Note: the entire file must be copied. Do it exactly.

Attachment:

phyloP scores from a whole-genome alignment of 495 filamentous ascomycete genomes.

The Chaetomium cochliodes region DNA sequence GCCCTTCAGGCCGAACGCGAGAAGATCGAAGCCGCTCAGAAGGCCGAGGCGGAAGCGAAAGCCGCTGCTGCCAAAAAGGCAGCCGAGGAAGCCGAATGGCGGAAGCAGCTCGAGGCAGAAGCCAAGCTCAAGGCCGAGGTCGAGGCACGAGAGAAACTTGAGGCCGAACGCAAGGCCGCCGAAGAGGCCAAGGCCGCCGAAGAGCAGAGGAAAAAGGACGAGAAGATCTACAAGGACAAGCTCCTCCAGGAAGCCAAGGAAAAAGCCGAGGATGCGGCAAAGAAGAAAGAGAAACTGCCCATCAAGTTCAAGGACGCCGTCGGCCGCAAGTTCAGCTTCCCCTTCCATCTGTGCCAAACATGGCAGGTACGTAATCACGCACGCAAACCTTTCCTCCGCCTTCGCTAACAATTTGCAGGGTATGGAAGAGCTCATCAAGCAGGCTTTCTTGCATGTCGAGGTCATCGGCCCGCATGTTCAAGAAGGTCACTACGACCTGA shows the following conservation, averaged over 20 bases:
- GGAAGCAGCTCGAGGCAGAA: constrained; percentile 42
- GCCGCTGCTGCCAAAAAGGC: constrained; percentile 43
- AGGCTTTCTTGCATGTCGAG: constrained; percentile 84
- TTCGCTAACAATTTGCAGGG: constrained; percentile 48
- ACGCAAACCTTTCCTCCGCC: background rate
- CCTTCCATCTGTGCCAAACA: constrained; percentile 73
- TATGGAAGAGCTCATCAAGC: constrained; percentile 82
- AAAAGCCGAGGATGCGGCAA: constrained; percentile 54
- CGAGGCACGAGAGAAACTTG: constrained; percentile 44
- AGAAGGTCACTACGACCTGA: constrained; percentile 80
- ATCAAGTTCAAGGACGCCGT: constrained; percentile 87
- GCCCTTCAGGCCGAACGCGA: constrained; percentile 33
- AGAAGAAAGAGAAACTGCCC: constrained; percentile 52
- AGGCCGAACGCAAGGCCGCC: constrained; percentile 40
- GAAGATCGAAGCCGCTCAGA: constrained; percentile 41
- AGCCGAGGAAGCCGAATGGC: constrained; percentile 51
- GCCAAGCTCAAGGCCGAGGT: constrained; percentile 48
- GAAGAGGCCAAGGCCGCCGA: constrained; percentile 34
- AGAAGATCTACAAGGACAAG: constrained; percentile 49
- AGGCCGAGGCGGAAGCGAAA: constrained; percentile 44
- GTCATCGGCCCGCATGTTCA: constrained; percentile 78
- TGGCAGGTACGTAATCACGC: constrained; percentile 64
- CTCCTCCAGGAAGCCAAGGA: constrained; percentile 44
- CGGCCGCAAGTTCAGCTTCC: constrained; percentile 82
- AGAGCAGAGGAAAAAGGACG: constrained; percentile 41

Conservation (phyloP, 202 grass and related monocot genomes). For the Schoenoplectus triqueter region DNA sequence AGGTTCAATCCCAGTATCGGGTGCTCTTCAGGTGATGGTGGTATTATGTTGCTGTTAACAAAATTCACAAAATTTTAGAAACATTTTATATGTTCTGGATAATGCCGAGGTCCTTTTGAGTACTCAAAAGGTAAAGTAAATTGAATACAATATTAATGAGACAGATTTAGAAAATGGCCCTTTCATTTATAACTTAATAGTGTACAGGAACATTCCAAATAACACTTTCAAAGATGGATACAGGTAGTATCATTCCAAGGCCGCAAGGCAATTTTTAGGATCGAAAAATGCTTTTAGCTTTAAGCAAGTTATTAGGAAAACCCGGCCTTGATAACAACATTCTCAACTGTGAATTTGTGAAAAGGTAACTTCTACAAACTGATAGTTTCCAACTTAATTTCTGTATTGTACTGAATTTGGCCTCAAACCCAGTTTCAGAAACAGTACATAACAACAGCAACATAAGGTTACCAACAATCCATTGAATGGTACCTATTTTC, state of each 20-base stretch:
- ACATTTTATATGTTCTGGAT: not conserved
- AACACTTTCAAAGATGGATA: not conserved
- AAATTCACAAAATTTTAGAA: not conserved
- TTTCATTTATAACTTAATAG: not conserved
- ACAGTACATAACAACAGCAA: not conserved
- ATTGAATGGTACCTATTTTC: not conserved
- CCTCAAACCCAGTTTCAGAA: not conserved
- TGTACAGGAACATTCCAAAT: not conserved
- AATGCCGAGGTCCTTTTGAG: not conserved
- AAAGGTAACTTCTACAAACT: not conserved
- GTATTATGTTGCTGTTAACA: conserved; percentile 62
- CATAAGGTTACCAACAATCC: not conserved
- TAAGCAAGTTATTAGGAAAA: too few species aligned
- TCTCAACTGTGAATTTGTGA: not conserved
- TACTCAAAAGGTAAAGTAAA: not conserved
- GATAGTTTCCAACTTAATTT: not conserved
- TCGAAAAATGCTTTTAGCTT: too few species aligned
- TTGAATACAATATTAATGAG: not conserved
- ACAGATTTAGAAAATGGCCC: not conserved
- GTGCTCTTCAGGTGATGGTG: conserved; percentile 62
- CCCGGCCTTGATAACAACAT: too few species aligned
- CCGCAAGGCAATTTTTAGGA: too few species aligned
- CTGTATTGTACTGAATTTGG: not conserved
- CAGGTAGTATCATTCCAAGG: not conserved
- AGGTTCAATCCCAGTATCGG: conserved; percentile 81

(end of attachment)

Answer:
phyloP scores from a whole-genome alignment of 495 filamentous ascomycete genomes.

The Chaetomium cochliodes region DNA sequence GCCCTTCAGGCCGAACGCGAGAAGATCGAAGCCGCTCAGAAGGCCGAGGCGGAAGCGAAAGCCGCTGCTGCCAAAAAGGCAGCCGAGGAAGCCGAATGGCGGAAGCAGCTCGAGGCAGAAGCCAAGCTCAAGGCCGAGGTCGAGGCACGAGAGAAACTTGAGGCCGAACGCAAGGCCGCCGAAGAGGCCAAGGCCGCCGAAGAGCAGAGGAAAAAGGACGAGAAGATCTACAAGGACAAGCTCCTCCAGGAAGCCAAGGAAAAAGCCGAGGATGCGGCAAAGAAGAAAGAGAAACTGCCCATCAAGTTCAAGGACGCCGTCGGCCGCAAGTTCAGCTTCCCCTTCCATCTGTGCCAAACATGGCAGGTACGTAATCACGCACGCAAACCTTTCCTCCGCCTTCGCTAACAATTTGCAGGGTATGGAAGAGCTCATCAAGCAGGCTTTCTTGCATGTCGAGGTCATCGGCCCGCATGTTCAAGAAGGTCACTACGACCTGA shows the following conservation, averaged over 20 bases:
- GGAAGCAGCTCGAGGCAGAA: constrained; percentile 42
- GCCGCTGCTGCCAAAAAGGC: constrained; percentile 43
- AGGCTTTCTTGCATGTCGAG: constrained; percentile 84
- TTCGCTAACAATTTGCAGGG: constrained; percentile 48
- ACGCAAACCTTTCCTCCGCC: background rate
- CCTTCCATCTGTGCCAAACA: constrained; percentile 73
- TATGGAAGAGCTCATCAAGC: constrained; percentile 82
- AAAAGCCGAGGATGCGGCAA: constrained; percentile 54
- CGAGGCACGAGAGAAACTTG: constrained; percentile 44
- AGAAGGTCACTACGACCTGA: constrained; percentile 80
- ATCAAGTTCAAGGACGCCGT: constrained; percentile 87
- GCCCTTCAGGCCGAACGCGA: constrained; percentile 33
- AGAAGAAAGAGAAACTGCCC: constrained; percentile 52
- AGGCCGAACGCAAGGCCGCC: constrained; percentile 40
- GAAGATCGAAGCCGCTCAGA: constrained; percentile 41
- AGCCGAGGAAGCCGAATGGC: constrained; percentile 51
- GCCAAGCTCAAGGCCGAGGT: constrained; percentile 48
- GAAGAGGCCAAGGCCGCCGA: constrained; percentile 34
- AGAAGATCTACAAGGACAAG: constrained; percentile 49
- AGGCCGAGGCGGAAGCGAAA: constrained; percentile 44
- GTCATCGGCCCGCATGTTCA: constrained; percentile 78
- TGGCAGGTACGTAATCACGC: constrained; percentile 64
- CTCCTCCAGGAAGCCAAGGA: constrained; percentile 44
- CGGCCGCAAGTTCAGCTTCC: constrained; percentile 82
- AGAGCAGAGGAAAAAGGACG: constrained; percentile 41

Conservation (phyloP, 202 grass and related monocot genomes). For the Schoenoplectus triqueter region DNA sequence AGGTTCAATCCCAGTATCGGGTGCTCTTCAGGTGATGGTGGTATTATGTTGCTGTTAACAAAATTCACAAAATTTTAGAAACATTTTATATGTTCTGGATAATGCCGAGGTCCTTTTGAGTACTCAAAAGGTAAAGTAAATTGAATACAATATTAATGAGACAGATTTAGAAAATGGCCCTTTCATTTATAACTTAATAGTGTACAGGAACATTCCAAATAACACTTTCAAAGATGGATACAGGTAGTATCATTCCAAGGCCGCAAGGCAATTTTTAGGATCGAAAAATGCTTTTAGCTTTAAGCAAGTTATTAGGAAAACCCGGCCTTGATAACAACATTCTCAACTGTGAATTTGTGAAAAGGTAACTTCTACAAACTGATAGTTTCCAACTTAATTTCTGTATTGTACTGAATTTGGCCTCAAACCCAGTTTCAGAAACAGTACATAACAACAGCAACATAAGGTTACCAACAATCCATTGAATGGTACCTATTTTC, state of each 20-base stretch:
- ACATTTTATATGTTCTGGAT: not conserved
- AACACTTTCAAAGATGGATA: not conserved
- AAATTCACAAAATTTTAGAA: not conserved
- TTTCATTTATAACTTAATAG: not conserved
- ACAGTACATAACAACAGCAA: not conserved
- ATTGAATGGTACCTATTTTC: not conserved
- CCTCAAACCCAGTTTCAGAA: not conserved
- TGTACAGGAACATTCCAAAT: not conserved
- AATGCCGAGGTCCTTTTGAG: not conserved
- AAAGGTAACTTCTACAAACT: not conserved
- GTATTATGTTGCTGTTAACA: conserved; percentile 62
- CATAAGGTTACCAACAATCC: not conserved
- TAAGCAAGTTATTAGGAAAA: too few species aligned
- TCTCAACTGTGAATTTGTGA: not conserved
- TACTCAAAAGGTAAAGTAAA: not conserved
- GATAGTTTCCAACTTAATTT: not conserved
- TCGAAAAATGCTTTTAGCTT: too few species aligned
- TTGAATACAATATTAATGAG: not conserved
- ACAGATTTAGAAAATGGCCC: not conserved
- GTGCTCTTCAGGTGATGGTG: conserved; percentile 62
- CCCGGCCTTGATAACAACAT: too few species aligned
- CCGCAAGGCAATTTTTAGGA: too few species aligned
- CTGTATTGTACTGAATTTGG: not conserved
- CAGGTAGTATCATTCCAAGG: not conserved
- AGGTTCAATCCCAGTATCGG: conserved; percentile 81